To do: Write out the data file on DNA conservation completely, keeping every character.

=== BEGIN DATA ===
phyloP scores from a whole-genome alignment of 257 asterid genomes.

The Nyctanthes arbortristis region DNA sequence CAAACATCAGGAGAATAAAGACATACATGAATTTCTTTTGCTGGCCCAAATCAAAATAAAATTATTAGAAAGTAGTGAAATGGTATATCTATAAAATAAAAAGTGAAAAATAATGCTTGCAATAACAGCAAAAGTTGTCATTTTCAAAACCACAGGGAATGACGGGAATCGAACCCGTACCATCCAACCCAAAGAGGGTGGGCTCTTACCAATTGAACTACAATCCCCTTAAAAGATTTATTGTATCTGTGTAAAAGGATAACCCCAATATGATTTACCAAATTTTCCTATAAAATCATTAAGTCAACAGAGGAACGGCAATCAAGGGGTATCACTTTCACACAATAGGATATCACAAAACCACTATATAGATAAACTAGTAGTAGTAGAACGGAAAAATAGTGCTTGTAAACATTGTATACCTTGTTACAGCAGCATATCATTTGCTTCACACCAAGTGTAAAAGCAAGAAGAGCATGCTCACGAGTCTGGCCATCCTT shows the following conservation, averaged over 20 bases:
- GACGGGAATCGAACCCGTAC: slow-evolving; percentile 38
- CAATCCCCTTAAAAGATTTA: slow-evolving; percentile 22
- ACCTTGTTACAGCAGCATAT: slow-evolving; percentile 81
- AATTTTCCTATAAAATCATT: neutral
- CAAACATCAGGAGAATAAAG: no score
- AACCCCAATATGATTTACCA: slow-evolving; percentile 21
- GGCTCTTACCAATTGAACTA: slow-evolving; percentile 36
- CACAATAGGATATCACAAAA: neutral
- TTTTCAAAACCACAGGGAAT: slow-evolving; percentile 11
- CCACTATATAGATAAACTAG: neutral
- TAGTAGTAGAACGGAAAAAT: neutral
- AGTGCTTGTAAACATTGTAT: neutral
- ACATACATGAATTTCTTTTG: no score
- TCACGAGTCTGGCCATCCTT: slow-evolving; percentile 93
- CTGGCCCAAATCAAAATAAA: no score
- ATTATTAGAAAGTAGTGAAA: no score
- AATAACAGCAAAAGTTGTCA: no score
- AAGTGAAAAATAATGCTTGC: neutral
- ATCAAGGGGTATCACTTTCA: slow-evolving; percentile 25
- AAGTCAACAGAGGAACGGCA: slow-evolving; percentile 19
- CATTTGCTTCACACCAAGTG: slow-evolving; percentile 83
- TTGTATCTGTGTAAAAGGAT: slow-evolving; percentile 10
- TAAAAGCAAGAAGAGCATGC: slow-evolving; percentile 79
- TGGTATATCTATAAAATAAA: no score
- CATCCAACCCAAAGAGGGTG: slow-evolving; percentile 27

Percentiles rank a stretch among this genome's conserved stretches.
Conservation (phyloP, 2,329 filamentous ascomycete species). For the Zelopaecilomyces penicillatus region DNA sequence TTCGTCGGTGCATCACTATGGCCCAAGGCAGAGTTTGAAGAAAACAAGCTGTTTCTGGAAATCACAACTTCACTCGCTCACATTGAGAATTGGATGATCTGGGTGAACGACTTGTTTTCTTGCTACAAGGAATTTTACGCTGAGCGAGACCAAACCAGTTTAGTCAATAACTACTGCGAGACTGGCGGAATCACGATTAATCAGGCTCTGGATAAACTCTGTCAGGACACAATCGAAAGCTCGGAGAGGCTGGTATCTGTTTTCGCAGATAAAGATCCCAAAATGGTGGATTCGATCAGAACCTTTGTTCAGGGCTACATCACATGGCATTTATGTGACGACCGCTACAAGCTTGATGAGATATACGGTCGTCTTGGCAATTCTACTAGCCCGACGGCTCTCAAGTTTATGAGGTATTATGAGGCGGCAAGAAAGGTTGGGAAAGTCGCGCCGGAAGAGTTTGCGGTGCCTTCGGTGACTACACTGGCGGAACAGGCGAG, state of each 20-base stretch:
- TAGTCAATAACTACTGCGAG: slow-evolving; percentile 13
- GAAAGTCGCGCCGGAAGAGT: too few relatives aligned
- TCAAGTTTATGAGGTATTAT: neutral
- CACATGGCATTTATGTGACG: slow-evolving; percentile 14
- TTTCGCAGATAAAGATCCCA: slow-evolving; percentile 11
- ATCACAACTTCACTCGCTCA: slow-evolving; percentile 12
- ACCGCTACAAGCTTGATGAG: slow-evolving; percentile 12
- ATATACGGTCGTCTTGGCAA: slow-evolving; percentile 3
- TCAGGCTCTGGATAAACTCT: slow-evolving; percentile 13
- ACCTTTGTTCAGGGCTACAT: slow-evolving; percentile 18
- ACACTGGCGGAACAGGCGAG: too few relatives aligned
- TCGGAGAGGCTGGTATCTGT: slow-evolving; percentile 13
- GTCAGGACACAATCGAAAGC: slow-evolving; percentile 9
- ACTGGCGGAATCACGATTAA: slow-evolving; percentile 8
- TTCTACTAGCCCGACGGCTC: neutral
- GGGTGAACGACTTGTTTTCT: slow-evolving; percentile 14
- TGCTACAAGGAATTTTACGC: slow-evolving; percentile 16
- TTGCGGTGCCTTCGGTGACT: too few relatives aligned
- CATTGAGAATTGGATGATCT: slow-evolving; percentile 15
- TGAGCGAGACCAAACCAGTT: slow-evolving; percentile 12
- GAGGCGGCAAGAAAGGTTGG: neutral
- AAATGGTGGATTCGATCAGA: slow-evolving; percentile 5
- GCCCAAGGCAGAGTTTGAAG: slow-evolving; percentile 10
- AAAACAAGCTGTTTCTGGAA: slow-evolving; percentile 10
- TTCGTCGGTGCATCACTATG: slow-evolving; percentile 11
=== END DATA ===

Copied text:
phyloP scores from a whole-genome alignment of 257 asterid genomes.

The Nyctanthes arbortristis region DNA sequence CAAACATCAGGAGAATAAAGACATACATGAATTTCTTTTGCTGGCCCAAATCAAAATAAAATTATTAGAAAGTAGTGAAATGGTATATCTATAAAATAAAAAGTGAAAAATAATGCTTGCAATAACAGCAAAAGTTGTCATTTTCAAAACCACAGGGAATGACGGGAATCGAACCCGTACCATCCAACCCAAAGAGGGTGGGCTCTTACCAATTGAACTACAATCCCCTTAAAAGATTTATTGTATCTGTGTAAAAGGATAACCCCAATATGATTTACCAAATTTTCCTATAAAATCATTAAGTCAACAGAGGAACGGCAATCAAGGGGTATCACTTTCACACAATAGGATATCACAAAACCACTATATAGATAAACTAGTAGTAGTAGAACGGAAAAATAGTGCTTGTAAACATTGTATACCTTGTTACAGCAGCATATCATTTGCTTCACACCAAGTGTAAAAGCAAGAAGAGCATGCTCACGAGTCTGGCCATCCTT shows the following conservation, averaged over 20 bases:
- GACGGGAATCGAACCCGTAC: slow-evolving; percentile 38
- CAATCCCCTTAAAAGATTTA: slow-evolving; percentile 22
- ACCTTGTTACAGCAGCATAT: slow-evolving; percentile 81
- AATTTTCCTATAAAATCATT: neutral
- CAAACATCAGGAGAATAAAG: no score
- AACCCCAATATGATTTACCA: slow-evolving; percentile 21
- GGCTCTTACCAATTGAACTA: slow-evolving; percentile 36
- CACAATAGGATATCACAAAA: neutral
- TTTTCAAAACCACAGGGAAT: slow-evolving; percentile 11
- CCACTATATAGATAAACTAG: neutral
- TAGTAGTAGAACGGAAAAAT: neutral
- AGTGCTTGTAAACATTGTAT: neutral
- ACATACATGAATTTCTTTTG: no score
- TCACGAGTCTGGCCATCCTT: slow-evolving; percentile 93
- CTGGCCCAAATCAAAATAAA: no score
- ATTATTAGAAAGTAGTGAAA: no score
- AATAACAGCAAAAGTTGTCA: no score
- AAGTGAAAAATAATGCTTGC: neutral
- ATCAAGGGGTATCACTTTCA: slow-evolving; percentile 25
- AAGTCAACAGAGGAACGGCA: slow-evolving; percentile 19
- CATTTGCTTCACACCAAGTG: slow-evolving; percentile 83
- TTGTATCTGTGTAAAAGGAT: slow-evolving; percentile 10
- TAAAAGCAAGAAGAGCATGC: slow-evolving; percentile 79
- TGGTATATCTATAAAATAAA: no score
- CATCCAACCCAAAGAGGGTG: slow-evolving; percentile 27

Percentiles rank a stretch among this genome's conserved stretches.
Conservation (phyloP, 2,329 filamentous ascomycete species). For the Zelopaecilomyces penicillatus region DNA sequence TTCGTCGGTGCATCACTATGGCCCAAGGCAGAGTTTGAAGAAAACAAGCTGTTTCTGGAAATCACAACTTCACTCGCTCACATTGAGAATTGGATGATCTGGGTGAACGACTTGTTTTCTTGCTACAAGGAATTTTACGCTGAGCGAGACCAAACCAGTTTAGTCAATAACTACTGCGAGACTGGCGGAATCACGATTAATCAGGCTCTGGATAAACTCTGTCAGGACACAATCGAAAGCTCGGAGAGGCTGGTATCTGTTTTCGCAGATAAAGATCCCAAAATGGTGGATTCGATCAGAACCTTTGTTCAGGGCTACATCACATGGCATTTATGTGACGACCGCTACAAGCTTGATGAGATATACGGTCGTCTTGGCAATTCTACTAGCCCGACGGCTCTCAAGTTTATGAGGTATTATGAGGCGGCAAGAAAGGTTGGGAAAGTCGCGCCGGAAGAGTTTGCGGTGCCTTCGGTGACTACACTGGCGGAACAGGCGAG, state of each 20-base stretch:
- TAGTCAATAACTACTGCGAG: slow-evolving; percentile 13
- GAAAGTCGCGCCGGAAGAGT: too few relatives aligned
- TCAAGTTTATGAGGTATTAT: neutral
- CACATGGCATTTATGTGACG: slow-evolving; percentile 14
- TTTCGCAGATAAAGATCCCA: slow-evolving; percentile 11
- ATCACAACTTCACTCGCTCA: slow-evolving; percentile 12
- ACCGCTACAAGCTTGATGAG: slow-evolving; percentile 12
- ATATACGGTCGTCTTGGCAA: slow-evolving; percentile 3
- TCAGGCTCTGGATAAACTCT: slow-evolving; percentile 13
- ACCTTTGTTCAGGGCTACAT: slow-evolving; percentile 18
- ACACTGGCGGAACAGGCGAG: too few relatives aligned
- TCGGAGAGGCTGGTATCTGT: slow-evolving; percentile 13
- GTCAGGACACAATCGAAAGC: slow-evolving; percentile 9
- ACTGGCGGAATCACGATTAA: slow-evolving; percentile 8
- TTCTACTAGCCCGACGGCTC: neutral
- GGGTGAACGACTTGTTTTCT: slow-evolving; percentile 14
- TGCTACAAGGAATTTTACGC: slow-evolving; percentile 16
- TTGCGGTGCCTTCGGTGACT: too few relatives aligned
- CATTGAGAATTGGATGATCT: slow-evolving; percentile 15
- TGAGCGAGACCAAACCAGTT: slow-evolving; percentile 12
- GAGGCGGCAAGAAAGGTTGG: neutral
- AAATGGTGGATTCGATCAGA: slow-evolving; percentile 5
- GCCCAAGGCAGAGTTTGAAG: slow-evolving; percentile 10
- AAAACAAGCTGTTTCTGGAA: slow-evolving; percentile 10
- TTCGTCGGTGCATCACTATG: slow-evolving; percentile 11